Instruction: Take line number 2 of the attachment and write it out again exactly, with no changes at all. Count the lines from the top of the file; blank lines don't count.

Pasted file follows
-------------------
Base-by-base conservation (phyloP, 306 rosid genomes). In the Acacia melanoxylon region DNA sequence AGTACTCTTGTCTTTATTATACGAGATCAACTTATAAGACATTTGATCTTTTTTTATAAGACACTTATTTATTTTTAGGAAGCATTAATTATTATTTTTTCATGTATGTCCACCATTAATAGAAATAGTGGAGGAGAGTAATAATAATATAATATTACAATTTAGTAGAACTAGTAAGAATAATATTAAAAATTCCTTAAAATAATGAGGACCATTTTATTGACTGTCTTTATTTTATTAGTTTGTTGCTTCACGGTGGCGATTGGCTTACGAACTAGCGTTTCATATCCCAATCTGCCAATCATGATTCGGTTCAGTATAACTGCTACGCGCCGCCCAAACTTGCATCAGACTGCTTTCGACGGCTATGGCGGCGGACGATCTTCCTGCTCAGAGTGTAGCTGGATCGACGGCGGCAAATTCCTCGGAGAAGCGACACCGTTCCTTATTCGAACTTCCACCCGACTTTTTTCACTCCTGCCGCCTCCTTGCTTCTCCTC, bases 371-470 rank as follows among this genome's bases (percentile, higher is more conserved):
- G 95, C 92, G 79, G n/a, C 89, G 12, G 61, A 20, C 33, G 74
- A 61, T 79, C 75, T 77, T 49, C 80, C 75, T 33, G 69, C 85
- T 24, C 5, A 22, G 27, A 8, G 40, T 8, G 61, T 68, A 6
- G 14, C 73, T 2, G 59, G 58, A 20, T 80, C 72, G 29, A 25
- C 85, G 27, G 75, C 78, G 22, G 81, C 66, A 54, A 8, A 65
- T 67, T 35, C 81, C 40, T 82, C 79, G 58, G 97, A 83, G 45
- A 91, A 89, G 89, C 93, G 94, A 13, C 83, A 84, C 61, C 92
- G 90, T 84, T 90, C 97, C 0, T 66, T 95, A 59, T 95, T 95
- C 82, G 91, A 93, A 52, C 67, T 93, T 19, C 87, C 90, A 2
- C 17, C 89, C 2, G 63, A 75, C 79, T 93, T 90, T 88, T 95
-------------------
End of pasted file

- G 95, C 92, G 79, G n/a, C 89, G 12, G 61, A 20, C 33, G 74